A recent publication described BioTransformer: a comprehensive computational tool for small molecule metabolism prediction and metabolite identification DOI. There are a number of tools that predict sites of metabolism on a molecule and I’ve mentioned a couple FAME and SMARTCyp in the past. These packages flag potential metabolic hot spots (mainly for CYP mediated metabolism) but don’t attempt to provide any information on the putative metabolites.

BioTransformer combines a machine learning approach with a knowledge-based approach to predict small molecule metabolism in human tissues (e.g. liver tissue), the human gut as well as the environment (soil and water microbiota), via its metabolism prediction tool. In addition BioTransformer provides information on secondary metabolism.

A comprehensive evaluation of BioTransformer showed that it was able to outperform two state-of-the-art commercially available tools (Meteor Nexus and ADMET Predictor), with precision and recall values up to 7 times better than those obtained for Meteor Nexus or ADMET Predictor on the same sets of pharmaceuticals, pesticides, phytochemicals or endobiotics under similar or identical constraints. 

BioTransformer is available as an open access command-line tool (GNU GENERAL PUBLIC LICENSE Version 2), or a software library. It is freely available at https://bitbucket.org/djoumbou/biotransformerjar/. If you are not comfortable using the command line it can be accessed via an open access RESTful application at www.biotransformer.ca where you can simply paste in a SMILES string or upload an sdf file.

BioTransformer consists of a metabolism prediction tool (BMPT), and a metabolite identification tool (BMIT). The BMPT consists of five independent prediction modules called “transformers”, namely: (1) the Enzyme Commission based (EC-based) transformer, (2) the CYP450 (phase I) transformer, (3) the phase II transformer, (4) the human gut microbial transformer, and (5) the environmental microbial transformer. For the prediction of metabolites, BioTransformer implements two approaches, a rule-based or knowledge-based approach, and a machine learning approach. BioTransformer’s knowledge-based system consists of three major components: (1) a biotransformation database (called MetXBioDB) containing detailed annotations of experimentally confirmed metabolic reactions, (2) a reaction knowledgebase containing generic biotransformation rules, preference rules, and other constraints for metabolism prediction, and (3) a reasoning engine that implements both generic and transformer-specific algorithms for metabolite prediction and selection. The BMPT machine learning system uses a set of random forest and ensemble prediction models for the prediction of CYP450 substrate selectivity, and for the Phase II filtering of molecules. BioTransformer’s Metabolite Identification Tool builds on the BMPT to identify specific metabolites using mass spectrometry (MS) data, namely accurate mass or chemical formula information.

I downloaded it and it is perhaps worth noting that you also need to download the folders database and support files, and save them in the same folder as the .jar file.

The help can be called from the command line

In addition the help also provides a few examples and tips

Running the application

I tried this out with the structure of Emend which I also used when looking at FAME and SMARTCyp.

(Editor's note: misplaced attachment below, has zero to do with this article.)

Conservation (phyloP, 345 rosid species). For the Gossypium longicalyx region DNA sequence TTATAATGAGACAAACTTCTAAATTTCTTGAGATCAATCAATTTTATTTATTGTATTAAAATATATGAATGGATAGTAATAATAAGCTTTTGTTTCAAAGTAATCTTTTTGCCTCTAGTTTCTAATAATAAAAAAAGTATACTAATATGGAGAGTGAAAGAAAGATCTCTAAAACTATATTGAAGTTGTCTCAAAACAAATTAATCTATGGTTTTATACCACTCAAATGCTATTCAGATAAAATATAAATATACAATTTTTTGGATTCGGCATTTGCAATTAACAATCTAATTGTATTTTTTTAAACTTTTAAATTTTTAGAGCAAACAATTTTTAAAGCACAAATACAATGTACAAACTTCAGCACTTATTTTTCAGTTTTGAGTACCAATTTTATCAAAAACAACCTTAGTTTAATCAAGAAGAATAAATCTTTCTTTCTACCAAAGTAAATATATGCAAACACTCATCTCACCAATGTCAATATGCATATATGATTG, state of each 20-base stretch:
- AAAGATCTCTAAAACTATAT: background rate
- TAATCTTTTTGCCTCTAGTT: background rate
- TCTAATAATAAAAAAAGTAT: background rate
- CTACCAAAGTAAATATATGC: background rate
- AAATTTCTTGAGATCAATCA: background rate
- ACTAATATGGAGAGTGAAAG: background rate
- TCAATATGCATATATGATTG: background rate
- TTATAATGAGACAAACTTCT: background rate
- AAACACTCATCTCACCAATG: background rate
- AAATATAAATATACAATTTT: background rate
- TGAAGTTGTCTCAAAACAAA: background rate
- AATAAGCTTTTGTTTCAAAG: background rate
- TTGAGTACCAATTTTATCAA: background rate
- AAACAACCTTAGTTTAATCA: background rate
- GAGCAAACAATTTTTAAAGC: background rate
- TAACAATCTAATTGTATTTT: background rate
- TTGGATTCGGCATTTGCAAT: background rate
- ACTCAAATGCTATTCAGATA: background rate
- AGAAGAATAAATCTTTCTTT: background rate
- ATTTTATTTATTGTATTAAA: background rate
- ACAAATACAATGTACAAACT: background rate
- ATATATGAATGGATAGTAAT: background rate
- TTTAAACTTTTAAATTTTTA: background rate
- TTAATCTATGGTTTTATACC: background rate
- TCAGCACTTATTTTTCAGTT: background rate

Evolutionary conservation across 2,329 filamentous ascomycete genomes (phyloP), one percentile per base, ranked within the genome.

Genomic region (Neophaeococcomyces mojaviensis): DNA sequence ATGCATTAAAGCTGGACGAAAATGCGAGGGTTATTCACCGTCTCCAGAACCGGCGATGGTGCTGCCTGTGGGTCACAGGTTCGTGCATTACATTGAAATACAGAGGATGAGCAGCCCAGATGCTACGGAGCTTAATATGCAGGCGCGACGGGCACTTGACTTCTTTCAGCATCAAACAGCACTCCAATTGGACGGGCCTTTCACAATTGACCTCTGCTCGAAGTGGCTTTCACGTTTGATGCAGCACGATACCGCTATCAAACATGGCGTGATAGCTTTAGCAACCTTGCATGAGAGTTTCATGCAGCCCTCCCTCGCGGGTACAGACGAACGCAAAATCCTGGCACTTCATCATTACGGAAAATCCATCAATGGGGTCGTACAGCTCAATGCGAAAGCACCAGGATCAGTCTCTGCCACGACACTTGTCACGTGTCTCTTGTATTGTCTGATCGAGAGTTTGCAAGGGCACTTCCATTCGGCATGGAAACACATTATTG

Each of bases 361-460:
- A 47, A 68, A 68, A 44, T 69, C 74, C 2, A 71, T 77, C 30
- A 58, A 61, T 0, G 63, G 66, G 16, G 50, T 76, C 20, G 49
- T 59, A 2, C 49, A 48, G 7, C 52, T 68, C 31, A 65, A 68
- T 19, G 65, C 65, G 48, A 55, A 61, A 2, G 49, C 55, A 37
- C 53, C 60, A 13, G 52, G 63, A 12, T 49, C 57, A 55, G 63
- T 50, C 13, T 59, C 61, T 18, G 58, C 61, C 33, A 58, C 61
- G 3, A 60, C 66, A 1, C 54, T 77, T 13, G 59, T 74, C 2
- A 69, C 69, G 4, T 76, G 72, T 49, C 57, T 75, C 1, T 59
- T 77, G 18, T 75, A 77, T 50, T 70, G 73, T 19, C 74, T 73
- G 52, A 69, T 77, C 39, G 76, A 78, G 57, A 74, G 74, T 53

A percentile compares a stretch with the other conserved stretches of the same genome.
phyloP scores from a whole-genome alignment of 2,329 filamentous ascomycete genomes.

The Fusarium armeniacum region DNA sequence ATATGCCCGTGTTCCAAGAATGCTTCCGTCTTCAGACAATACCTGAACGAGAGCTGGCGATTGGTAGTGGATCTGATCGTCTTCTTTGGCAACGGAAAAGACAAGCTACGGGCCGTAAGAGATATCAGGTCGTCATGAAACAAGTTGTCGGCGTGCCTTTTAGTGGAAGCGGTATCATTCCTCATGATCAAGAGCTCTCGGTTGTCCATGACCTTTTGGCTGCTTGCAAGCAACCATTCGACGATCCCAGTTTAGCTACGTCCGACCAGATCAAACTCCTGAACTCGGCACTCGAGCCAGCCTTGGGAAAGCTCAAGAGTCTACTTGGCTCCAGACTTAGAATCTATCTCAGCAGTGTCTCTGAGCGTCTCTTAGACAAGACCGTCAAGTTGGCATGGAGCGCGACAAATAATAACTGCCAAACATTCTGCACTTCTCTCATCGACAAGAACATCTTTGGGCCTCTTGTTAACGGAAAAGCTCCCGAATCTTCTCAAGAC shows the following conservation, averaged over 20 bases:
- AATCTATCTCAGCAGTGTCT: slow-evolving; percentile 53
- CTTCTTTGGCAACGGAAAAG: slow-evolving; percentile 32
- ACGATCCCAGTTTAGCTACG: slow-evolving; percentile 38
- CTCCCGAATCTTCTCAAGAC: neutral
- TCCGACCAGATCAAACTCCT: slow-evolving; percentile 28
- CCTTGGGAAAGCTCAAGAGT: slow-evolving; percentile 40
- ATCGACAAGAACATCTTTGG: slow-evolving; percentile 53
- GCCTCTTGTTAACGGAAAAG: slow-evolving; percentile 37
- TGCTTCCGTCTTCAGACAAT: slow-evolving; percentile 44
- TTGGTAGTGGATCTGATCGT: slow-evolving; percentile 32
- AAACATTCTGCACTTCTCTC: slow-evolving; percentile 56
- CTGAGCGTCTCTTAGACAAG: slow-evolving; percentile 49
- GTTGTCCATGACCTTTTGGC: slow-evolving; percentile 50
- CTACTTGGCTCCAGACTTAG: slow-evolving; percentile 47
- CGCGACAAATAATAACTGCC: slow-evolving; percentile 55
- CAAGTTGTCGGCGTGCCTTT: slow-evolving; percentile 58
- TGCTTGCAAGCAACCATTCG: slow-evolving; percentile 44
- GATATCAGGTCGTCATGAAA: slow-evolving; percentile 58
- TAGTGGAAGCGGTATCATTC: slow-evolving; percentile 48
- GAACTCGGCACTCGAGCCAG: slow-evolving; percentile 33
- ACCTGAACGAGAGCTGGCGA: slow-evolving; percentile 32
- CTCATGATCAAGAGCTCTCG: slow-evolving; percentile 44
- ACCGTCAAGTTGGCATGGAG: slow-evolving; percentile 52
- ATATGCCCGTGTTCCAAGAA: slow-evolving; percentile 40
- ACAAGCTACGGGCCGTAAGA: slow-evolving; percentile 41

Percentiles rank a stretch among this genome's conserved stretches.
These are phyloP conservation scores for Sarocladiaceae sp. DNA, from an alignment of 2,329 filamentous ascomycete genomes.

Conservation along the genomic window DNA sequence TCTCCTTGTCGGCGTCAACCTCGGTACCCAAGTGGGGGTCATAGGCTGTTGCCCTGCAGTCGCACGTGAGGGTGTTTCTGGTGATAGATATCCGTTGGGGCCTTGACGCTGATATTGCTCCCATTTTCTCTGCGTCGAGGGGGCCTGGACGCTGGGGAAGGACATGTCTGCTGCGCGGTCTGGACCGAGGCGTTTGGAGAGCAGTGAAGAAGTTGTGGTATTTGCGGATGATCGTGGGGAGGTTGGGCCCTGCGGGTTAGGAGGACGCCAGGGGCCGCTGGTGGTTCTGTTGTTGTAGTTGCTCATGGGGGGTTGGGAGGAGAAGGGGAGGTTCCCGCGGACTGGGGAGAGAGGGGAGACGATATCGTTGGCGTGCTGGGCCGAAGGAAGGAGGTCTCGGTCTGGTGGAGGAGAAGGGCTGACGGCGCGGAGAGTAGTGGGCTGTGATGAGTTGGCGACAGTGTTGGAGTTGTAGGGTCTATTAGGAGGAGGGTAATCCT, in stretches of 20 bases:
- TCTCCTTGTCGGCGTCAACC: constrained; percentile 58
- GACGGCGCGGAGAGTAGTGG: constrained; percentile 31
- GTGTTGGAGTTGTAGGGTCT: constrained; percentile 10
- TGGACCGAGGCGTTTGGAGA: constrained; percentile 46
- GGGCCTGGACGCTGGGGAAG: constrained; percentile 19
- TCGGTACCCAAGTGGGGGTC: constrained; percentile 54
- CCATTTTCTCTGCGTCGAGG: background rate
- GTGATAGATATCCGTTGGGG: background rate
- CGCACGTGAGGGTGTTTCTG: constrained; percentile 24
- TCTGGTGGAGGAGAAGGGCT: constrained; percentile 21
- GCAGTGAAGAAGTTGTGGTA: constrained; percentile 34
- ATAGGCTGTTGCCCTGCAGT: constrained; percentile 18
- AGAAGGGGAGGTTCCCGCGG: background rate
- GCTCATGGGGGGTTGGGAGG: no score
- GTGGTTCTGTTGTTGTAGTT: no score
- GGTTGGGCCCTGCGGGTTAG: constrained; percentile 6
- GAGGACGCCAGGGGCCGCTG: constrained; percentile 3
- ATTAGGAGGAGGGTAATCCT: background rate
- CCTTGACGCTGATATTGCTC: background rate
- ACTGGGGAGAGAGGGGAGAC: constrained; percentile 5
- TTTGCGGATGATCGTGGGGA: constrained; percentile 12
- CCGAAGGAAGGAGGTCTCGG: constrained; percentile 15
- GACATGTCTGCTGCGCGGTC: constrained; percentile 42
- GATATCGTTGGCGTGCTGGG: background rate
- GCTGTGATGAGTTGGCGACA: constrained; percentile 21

The whole process took around 90 seconds and the results were written to an sdf file and were displayed in Vortex. As well as the putative metabolite structure a range of other properties are calculated including InChiKey which can be used to search many other databases, Major Isotopic Mass which could be used in metabolite identification. Together with a description of the reaction and the likely enzymes involved. For the prediction of CYP450 metabolism, BioTransformer makes use of CypReact, a tool for CYP450 substrate specificity prediction.

If we use Diazepam as the query molecule and add the -a option to search PubChem for each product, and annotate with CID and synonyms, when available.

The results now include synonyms and the Pubchem CID which can be searched for further information on the structure.

Running the process of Diazepam yielded a sdf file containing yielded 151 structures but on closer examination there were many duplicate structures and only 51 unique structures (I used this Vortex script to flag duplicate structures). This is because several reaction patterns can yield the same structure. Around 30 had PubChem CID suggesting these are previously identified metabolites.

Looking at the results in more detail

One thing that is readily obvious is that BioTransformer is very comprehensive, this means that it suggests potential metabolites that you may never actually see in vivo, it also does not give any information about the rate at which the metabolites might be formed or which are the most likely. This is absolutely invaluable for anyone involved in metabolite identification but might be a little daunting for a medicinal chemist simply wanting to know which site to address to block metabolism, however as I mentioned the total number of putative metabolites will include duplicate structures and the number of unique structures will be much fewer.

To further aid metabolite ID BioTransformer calculates metabolite major isotopic weight but also provides the precursor major isotopic weight and precursor InChiKey, I can see that BioTransformer could easily incorporated into a metabolite ID workflow and be used to elucidate metabolic pathways.

Last Updated 4 May 2019

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